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Two nice surprises, sad end to day

Posted on 26 June 2009 | 9:06am

Two nice surprises yesterday, three if you include the speed with which The Spectator backed down and apologised, as per yesterday’s blog.

First, speaking at a conference I fully expected to be a bit of a drag, but really enjoying it.

Second, bumping into someone on the train back – most of you will know (of) her when I tell you who – and having a really good natter that made the journey speed by.

The conference, in Manchester, was a gathering of the Chartered Institute of Public Finance and Accountancy (CIPFA). Now there are a few words in that title somewhat guaranteed to make you think it could be a long day, full of moments wondering ‘why did I agree to this?’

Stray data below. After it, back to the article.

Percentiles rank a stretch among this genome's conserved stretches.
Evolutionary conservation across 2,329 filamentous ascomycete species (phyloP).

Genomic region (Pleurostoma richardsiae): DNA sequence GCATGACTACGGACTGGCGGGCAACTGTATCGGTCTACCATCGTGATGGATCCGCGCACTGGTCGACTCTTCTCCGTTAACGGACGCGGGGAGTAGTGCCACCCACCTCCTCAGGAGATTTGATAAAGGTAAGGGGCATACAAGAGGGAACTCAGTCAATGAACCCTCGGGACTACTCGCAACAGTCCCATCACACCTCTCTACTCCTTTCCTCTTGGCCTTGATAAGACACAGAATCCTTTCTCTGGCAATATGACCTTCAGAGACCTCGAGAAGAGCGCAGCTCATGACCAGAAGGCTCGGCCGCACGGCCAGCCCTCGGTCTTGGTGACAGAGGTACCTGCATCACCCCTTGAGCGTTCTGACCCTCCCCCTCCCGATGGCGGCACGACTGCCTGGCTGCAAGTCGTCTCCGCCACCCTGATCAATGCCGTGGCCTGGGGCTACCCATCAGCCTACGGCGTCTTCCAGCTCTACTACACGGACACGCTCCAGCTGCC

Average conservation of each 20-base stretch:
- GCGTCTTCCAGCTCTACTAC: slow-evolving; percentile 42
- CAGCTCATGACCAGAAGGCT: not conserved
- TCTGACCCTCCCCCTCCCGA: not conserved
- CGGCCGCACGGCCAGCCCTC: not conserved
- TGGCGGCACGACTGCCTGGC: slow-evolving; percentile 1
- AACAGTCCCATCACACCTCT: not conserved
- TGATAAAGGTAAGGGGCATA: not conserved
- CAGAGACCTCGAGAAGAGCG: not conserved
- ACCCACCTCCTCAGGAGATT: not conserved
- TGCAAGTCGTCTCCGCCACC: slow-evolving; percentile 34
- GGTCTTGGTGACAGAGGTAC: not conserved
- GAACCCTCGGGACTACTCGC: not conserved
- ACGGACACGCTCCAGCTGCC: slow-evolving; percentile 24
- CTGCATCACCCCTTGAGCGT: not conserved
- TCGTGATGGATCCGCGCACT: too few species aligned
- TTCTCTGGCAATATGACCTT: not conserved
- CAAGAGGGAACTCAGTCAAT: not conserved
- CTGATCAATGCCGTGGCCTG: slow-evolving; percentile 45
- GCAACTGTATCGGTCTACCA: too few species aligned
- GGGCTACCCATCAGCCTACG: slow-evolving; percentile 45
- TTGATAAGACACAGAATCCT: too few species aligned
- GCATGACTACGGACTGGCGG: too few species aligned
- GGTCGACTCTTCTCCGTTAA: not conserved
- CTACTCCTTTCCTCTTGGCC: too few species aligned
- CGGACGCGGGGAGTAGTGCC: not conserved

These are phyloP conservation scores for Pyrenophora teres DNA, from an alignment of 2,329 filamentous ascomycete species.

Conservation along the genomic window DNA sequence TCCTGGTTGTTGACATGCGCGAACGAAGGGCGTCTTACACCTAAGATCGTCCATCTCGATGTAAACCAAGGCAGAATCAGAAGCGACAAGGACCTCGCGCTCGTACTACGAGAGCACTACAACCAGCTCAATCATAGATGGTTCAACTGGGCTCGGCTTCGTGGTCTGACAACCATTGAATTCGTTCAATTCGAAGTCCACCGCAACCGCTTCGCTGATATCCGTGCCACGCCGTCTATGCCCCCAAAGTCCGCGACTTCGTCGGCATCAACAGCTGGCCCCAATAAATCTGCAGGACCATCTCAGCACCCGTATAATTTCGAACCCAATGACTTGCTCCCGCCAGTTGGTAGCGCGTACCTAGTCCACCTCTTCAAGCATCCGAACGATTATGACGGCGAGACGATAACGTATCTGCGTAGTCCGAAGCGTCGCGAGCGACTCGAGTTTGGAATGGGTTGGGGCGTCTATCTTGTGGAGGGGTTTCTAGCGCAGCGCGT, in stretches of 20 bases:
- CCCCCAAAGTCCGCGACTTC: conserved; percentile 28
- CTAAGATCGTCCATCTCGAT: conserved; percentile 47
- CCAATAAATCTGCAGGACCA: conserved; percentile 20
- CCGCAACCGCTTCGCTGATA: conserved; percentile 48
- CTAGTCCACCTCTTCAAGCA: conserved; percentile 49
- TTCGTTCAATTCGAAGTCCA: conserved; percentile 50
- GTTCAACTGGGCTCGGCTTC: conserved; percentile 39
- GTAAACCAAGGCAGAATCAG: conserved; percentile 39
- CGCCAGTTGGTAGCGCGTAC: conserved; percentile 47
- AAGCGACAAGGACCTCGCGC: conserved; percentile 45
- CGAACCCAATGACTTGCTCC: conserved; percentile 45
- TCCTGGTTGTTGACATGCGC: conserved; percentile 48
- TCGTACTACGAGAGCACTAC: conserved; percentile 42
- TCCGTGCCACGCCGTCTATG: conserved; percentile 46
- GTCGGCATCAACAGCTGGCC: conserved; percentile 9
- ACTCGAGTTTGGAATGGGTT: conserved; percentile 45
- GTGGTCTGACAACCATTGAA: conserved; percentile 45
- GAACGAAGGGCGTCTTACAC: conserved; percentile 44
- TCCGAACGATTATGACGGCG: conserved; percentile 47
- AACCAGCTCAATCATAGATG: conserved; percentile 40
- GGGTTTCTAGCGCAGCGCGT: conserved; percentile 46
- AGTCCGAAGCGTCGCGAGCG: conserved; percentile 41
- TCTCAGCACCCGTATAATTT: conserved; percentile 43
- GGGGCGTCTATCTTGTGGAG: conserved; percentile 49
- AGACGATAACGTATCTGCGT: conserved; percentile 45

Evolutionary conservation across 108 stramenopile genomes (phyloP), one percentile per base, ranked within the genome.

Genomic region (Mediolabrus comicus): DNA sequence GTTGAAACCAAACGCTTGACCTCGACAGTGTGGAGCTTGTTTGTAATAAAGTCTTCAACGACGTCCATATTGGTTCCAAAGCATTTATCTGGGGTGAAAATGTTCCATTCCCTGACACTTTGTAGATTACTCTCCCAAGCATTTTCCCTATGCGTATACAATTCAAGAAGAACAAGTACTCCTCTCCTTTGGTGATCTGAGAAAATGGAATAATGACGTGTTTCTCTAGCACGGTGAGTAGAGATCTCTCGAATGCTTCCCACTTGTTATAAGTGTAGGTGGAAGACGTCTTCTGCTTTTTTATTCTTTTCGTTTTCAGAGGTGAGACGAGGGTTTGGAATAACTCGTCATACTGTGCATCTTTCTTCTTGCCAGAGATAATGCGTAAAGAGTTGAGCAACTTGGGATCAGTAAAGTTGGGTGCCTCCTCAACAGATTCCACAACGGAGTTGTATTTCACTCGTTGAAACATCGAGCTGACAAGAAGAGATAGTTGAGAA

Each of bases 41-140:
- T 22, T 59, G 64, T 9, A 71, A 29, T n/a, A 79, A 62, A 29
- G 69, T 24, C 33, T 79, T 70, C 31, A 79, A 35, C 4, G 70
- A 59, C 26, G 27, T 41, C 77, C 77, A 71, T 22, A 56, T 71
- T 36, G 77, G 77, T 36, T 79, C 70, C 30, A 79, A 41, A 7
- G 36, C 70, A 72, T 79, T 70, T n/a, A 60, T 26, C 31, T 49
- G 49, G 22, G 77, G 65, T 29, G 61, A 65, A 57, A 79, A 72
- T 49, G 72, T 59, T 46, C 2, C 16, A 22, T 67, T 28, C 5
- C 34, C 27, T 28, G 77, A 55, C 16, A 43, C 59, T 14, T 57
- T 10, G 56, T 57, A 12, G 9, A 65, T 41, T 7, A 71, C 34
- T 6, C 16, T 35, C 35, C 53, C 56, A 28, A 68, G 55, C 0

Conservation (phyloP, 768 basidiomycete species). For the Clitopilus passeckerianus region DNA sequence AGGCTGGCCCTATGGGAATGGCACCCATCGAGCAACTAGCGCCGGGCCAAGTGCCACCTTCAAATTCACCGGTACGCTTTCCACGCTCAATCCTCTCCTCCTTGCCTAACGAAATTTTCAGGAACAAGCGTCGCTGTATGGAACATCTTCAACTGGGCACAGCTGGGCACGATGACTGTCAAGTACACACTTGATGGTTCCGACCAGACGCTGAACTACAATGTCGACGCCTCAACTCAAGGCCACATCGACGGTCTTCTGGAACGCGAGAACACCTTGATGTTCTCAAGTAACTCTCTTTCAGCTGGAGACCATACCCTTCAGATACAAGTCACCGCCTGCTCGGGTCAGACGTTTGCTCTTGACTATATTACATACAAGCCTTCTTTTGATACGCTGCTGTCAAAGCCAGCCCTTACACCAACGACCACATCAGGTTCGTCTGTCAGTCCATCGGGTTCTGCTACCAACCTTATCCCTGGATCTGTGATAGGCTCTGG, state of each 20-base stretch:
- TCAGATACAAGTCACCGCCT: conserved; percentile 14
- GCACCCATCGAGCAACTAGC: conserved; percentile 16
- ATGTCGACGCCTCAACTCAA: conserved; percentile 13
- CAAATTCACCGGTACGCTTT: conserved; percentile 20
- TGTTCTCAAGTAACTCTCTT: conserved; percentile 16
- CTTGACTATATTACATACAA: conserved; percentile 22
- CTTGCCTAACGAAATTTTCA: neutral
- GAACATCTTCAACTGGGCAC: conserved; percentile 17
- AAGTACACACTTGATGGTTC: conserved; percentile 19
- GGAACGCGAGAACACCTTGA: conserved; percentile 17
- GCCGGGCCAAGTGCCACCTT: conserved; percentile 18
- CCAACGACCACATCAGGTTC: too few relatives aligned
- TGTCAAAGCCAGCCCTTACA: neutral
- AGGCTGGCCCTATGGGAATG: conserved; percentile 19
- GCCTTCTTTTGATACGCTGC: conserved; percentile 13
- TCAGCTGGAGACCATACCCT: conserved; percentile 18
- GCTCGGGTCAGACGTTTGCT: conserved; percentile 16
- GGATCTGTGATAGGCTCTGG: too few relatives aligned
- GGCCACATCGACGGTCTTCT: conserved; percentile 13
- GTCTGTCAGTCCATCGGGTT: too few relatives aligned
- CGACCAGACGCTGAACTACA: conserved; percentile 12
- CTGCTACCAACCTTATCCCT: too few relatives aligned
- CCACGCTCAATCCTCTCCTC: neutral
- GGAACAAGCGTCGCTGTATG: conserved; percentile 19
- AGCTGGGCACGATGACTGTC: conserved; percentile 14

In fact, it was a well-organised event, with a great bunch of people running it, and a lively q and a which mixed the serious and the not so serious, topped by the woman whose question was simply ‘can I have a free copy of your book?’ You have to admire the front, so I said yes. When I asked if she meant novel or diaries, she said both. On their way, madam.

These are the people, local authority finance directors in the main, who will be asked to implement some pretty tough choices in the coming years as the impact of the global financial crisies continues. They asked me to speak about leadership in tough and challenging times, and certainly the assumption was that there are tough and challenging times ahead.